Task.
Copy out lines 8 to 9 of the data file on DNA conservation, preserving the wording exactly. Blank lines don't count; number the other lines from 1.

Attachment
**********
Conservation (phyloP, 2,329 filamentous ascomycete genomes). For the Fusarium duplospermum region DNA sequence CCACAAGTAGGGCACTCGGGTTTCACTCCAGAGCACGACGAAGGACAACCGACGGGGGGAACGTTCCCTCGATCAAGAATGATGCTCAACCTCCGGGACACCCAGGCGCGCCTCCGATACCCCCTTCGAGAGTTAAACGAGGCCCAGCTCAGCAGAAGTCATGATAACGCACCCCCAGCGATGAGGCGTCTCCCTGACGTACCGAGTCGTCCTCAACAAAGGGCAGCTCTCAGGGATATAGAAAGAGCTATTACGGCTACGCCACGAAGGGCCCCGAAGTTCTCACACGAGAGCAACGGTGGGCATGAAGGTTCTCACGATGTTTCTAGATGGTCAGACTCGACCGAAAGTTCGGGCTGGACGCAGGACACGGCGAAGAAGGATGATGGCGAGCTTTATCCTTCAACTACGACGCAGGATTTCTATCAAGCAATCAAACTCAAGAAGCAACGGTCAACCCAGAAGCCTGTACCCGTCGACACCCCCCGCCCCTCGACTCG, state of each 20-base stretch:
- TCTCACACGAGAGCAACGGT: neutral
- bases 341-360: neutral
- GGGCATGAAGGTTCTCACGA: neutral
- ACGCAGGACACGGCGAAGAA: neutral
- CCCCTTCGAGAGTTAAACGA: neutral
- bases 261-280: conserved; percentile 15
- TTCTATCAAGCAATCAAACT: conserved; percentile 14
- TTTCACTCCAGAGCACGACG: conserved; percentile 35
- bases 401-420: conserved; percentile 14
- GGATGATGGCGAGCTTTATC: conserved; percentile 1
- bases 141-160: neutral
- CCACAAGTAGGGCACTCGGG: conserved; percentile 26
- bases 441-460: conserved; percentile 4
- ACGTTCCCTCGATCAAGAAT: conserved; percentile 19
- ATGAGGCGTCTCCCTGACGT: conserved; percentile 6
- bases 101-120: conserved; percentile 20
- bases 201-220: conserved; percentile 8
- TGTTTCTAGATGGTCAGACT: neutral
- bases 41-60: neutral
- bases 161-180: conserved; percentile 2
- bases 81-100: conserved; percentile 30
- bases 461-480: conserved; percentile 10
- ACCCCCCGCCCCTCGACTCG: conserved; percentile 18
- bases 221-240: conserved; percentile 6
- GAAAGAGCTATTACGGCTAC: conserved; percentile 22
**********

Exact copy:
- TTCTATCAAGCAATCAAACT: conserved; percentile 14
- TTTCACTCCAGAGCACGACG: conserved; percentile 35